Scientists in California have discovered a new way that stars explode. The discovery hinges on an unusual explosion in the galaxy NGC 1821, roughly 160 million light years away, according to astronomer Dovi Poznanski of the Lawrence Berkeley National Laboratory. Light from the exploding star reached Earth in 2002 and was recorded by a robotic telescope at Lick Observatory, near San Jose, Calif. Read more in this news release.
Credit: Tony Piro (2005)
Caroline Moore, a 14-year-old from Warwick, N.Y., has made a mark on astronomy with the discovery of Supernova 2008ha. Not only is she the youngest person to discover a supernova, but this particular supernova has been identified as a different type of stellar explosion. There are two main types of supernova: Type Ia and Type II, both producing powerful explosions. Read more in this Discovery.
Credit: Robert E. Moore
Astronomers announced in 2008 that they found a novel explanation for a rare type of super-luminous stellar explosion that may have produced a new type of object known as a quark star. A quark star is a hypothetical type of star composed of ultra dense quark matter. Quarks are the fundamental components of protons and neutrons, which make up the nucleus of atoms. Read more in this Discovery.
A new infrared image has captured the center of our galaxy in never-before-seen detail--showing stars and gas swirling into the super massive black hole that lurks at the heart of our own Milky Way. See more in this Science Nation video.
Credit: Science Nation, National Science Foundation
The Division of Astronomical Sciences (AST) of the Directorate for Mathematical and Physical Sciences supports research in all areas of astronomy and astrophysics and related multidisciplinary studies.
University of California, Berkeley, astronomers have discovered several examples of an unusual type of exploding star that may be a new class of supernovae spewing calcium into the galaxy, which eventually ends up in all of us.
Astronomers have traced the waxing and waning light of exploding stars more closely than ever before. Using data from the Solar Mass Ejection Imager, a team studied four stars that exploded so violently their light would have been visible without a telescope and measured their brightness over the course of the outburst.
A superbright supernova found in a dwarf galaxy by a robotic search is the first confirmed example of a pair-instability supernova.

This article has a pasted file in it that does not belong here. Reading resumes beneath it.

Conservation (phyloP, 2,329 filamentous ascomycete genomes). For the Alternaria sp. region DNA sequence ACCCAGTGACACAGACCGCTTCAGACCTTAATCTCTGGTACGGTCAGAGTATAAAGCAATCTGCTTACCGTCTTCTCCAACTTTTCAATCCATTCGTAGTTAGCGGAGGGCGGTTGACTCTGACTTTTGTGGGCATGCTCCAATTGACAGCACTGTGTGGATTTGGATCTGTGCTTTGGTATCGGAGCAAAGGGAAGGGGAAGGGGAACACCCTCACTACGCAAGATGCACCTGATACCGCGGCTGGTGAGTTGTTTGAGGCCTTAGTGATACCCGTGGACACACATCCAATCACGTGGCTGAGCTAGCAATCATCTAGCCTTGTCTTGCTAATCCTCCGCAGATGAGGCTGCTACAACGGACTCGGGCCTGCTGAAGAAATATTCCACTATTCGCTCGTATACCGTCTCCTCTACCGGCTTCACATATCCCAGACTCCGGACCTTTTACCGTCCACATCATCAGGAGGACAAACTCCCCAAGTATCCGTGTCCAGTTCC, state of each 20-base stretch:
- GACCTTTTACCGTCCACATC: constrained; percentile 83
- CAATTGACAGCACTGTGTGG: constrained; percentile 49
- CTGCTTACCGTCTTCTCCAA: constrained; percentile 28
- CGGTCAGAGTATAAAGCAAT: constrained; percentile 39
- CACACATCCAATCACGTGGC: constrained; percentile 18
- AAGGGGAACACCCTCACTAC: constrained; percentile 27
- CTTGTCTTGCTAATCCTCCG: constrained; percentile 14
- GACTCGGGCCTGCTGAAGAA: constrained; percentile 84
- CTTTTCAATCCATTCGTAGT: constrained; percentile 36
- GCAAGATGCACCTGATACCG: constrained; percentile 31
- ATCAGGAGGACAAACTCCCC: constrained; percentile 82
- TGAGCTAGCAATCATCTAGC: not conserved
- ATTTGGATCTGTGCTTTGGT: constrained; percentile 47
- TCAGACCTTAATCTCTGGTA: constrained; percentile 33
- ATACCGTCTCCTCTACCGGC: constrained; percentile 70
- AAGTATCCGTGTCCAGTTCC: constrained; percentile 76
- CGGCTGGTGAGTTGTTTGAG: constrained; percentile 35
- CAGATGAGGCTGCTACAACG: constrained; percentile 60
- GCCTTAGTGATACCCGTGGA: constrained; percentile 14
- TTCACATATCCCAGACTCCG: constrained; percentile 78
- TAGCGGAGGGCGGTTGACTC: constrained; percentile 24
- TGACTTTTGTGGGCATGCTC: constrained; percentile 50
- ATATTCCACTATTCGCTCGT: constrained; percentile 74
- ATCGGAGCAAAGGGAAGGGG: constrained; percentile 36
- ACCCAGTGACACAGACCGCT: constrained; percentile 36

April 25, 2011
Using supercomputers to understand the super stars of the cosmos
Is it a high-speed graphic animation of a yellow-golden cauliflower erupting in fast motion? No. Maybe it's some kind of time-lapse, computer-generated X-ray of a brain as it grows over years. No.
It's one of many images Princeton University astrophysicist Adam Burrows has conjured up, using supercomputers to simulate an explosion deep within a star called a supernova. It's not a run-of-the-mill thermonuclear explosion that fuels a healthy star. Instead, it's the kind of explosion that seals a star's fate.
"The rest of the star, its surface, and most of its mass are completely oblivious to its impending fate, but the explosion, which will take just a few seconds, will propagate through the star on periods of hours to a day," explains Burrows.
With help from the National Science Foundation (NSF), Burrows uses supercomputers to create spectacular 3-D images of supernovae that allow him to peer inside these super stars just before they explode.
"One of the things we discovered is that it doesn't explode as a ring expanding out. It explodes in tendrils and fingers, very turbulently," continues Burrows. "The material that's ejected in the supernovae will then start to collapse. Some of that gas will form the next generation of stars and you'll go through the same cycle again."
Supernovae are also the source of many of the heavy elements of nature. In fact, without them, there would be no "us!"
"Some of the heavy elements manufactured in supernovae include the calcium that's in your bones, the fluoride in your toothpaste, and the iron in your blood," says Burrows.
It takes a lot of star power to make those elements. "When supernovae explode, they release the equivalent of 10 to the 28th [or ten octillion] megatons of TNT in energy. One megaton alone is the explosive equivalent of one of the largest hydrogen bombs," Burrows points out.
The computer simulations of supernovae are created using complex mathematical models and take months to process. "Being able to understand the explosions with these simulations is a milestone in theoretical astrophysics," notes Burrows.
Only stars that have about eight times the mass of our sun will die this type of violent death. Burrows says that our sun is a pretty boring star compared to what else is out there.
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